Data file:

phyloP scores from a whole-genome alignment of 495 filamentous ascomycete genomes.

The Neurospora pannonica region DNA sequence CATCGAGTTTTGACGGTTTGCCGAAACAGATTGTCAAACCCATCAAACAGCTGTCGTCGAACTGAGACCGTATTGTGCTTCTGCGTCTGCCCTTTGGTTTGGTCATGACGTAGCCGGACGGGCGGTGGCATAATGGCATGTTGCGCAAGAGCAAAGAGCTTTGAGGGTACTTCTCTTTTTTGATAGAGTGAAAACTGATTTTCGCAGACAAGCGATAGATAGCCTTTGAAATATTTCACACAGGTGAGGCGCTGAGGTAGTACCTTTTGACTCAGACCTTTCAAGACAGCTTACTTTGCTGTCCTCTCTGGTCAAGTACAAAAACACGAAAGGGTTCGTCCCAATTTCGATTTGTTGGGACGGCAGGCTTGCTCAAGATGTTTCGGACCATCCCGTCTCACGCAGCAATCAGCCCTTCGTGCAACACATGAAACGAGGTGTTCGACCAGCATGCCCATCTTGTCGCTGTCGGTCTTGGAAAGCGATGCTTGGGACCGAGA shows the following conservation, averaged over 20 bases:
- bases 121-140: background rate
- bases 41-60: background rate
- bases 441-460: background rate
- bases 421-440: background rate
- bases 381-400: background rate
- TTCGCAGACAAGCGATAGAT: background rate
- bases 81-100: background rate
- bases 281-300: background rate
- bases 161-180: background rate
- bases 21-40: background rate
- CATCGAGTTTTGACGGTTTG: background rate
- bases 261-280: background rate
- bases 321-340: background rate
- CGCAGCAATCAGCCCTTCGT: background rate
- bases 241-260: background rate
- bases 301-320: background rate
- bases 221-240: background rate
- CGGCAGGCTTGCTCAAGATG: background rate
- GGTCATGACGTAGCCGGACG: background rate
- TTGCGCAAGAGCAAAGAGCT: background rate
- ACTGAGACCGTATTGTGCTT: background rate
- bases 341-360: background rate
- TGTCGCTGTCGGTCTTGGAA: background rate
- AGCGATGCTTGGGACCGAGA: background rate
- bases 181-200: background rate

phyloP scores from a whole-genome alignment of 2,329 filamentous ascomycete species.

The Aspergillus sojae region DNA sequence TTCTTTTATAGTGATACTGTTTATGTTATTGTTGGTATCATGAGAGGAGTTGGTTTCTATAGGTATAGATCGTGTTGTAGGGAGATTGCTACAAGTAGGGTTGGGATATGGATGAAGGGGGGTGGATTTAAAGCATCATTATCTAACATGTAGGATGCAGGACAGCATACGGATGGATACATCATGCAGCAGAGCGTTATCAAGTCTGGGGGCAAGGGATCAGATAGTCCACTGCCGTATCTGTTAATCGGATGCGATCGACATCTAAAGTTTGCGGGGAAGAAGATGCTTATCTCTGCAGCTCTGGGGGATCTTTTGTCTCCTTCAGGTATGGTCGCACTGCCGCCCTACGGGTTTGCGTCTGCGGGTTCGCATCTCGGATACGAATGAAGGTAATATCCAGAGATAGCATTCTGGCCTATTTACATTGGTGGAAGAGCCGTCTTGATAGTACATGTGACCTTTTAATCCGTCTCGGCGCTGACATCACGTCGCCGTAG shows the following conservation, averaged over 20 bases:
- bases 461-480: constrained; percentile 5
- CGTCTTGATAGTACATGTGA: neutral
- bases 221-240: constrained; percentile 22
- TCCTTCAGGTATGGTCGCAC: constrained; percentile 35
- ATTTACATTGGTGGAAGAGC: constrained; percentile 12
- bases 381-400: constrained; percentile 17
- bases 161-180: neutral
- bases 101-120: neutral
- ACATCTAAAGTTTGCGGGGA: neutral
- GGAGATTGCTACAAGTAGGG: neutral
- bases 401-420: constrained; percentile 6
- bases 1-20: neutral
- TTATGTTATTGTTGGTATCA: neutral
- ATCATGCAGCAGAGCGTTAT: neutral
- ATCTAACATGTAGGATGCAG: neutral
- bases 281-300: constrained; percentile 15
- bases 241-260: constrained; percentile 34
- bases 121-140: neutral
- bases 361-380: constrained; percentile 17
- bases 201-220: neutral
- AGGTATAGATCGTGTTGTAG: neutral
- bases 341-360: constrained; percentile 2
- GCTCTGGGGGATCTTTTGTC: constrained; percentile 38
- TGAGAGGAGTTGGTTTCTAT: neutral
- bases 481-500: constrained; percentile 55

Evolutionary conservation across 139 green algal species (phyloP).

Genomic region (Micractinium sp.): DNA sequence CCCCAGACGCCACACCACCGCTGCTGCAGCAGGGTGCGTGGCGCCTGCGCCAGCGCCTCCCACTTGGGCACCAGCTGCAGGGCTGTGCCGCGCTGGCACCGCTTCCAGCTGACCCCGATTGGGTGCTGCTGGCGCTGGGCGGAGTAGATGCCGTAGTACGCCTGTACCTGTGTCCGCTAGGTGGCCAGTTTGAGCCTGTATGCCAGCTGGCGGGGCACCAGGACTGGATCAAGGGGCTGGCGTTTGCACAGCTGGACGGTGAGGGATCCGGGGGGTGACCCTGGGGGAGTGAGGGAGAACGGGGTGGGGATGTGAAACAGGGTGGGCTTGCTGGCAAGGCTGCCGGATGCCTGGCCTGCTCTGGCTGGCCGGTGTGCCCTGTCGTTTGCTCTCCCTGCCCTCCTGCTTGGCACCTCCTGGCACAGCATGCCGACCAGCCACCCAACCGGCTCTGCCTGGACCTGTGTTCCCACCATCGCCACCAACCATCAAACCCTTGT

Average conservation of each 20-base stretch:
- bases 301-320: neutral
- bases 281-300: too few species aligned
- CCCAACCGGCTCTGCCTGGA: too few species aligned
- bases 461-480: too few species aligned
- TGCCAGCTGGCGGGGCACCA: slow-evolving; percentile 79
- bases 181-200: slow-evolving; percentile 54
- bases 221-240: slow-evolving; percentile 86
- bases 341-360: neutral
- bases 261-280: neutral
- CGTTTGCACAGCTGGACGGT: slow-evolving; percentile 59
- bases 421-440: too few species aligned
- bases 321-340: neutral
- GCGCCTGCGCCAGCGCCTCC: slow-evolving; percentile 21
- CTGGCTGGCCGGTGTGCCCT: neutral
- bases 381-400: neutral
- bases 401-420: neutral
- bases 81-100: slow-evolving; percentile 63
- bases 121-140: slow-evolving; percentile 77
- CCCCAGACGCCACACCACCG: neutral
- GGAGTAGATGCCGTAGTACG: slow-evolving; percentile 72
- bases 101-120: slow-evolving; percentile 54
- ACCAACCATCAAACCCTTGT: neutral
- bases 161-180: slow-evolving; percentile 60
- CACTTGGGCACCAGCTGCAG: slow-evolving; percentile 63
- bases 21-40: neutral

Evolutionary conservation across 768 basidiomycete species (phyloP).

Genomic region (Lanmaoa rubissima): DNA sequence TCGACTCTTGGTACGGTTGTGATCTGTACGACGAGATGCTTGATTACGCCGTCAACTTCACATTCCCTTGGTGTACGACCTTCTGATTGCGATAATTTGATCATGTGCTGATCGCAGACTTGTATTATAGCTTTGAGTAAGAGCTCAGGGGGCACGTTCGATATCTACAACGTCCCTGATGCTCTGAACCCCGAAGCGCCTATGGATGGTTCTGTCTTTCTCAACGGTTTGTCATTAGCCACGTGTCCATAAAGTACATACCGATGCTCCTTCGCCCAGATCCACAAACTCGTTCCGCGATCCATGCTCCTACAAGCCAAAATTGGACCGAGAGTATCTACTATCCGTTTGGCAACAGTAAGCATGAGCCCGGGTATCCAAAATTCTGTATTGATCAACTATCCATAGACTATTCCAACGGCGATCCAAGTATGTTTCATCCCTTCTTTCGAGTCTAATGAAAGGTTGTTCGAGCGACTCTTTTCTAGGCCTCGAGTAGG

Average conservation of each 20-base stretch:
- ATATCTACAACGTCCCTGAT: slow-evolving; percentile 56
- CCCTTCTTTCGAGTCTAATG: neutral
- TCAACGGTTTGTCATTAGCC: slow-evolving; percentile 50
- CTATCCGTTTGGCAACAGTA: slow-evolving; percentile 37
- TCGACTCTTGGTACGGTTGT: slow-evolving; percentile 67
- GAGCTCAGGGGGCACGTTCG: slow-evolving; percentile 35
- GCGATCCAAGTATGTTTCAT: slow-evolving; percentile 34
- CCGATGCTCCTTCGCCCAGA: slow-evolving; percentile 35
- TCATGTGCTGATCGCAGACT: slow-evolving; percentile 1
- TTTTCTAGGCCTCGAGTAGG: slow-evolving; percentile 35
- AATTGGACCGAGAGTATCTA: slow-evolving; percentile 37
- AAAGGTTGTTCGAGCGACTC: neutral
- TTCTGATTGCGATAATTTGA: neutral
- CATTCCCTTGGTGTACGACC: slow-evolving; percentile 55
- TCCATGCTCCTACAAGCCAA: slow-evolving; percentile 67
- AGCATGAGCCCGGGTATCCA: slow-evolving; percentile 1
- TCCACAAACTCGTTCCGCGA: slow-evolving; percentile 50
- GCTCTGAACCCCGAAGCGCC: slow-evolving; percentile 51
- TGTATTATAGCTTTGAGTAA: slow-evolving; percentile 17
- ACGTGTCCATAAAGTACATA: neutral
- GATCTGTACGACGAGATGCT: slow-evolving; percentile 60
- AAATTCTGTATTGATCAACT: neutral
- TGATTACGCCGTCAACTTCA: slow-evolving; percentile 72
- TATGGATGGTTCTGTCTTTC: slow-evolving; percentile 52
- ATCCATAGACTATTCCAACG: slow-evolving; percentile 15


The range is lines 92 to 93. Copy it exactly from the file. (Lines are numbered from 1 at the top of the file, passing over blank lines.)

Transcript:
- GCGATCCAAGTATGTTTCAT: slow-evolving; percentile 34
- CCGATGCTCCTTCGCCCAGA: slow-evolving; percentile 35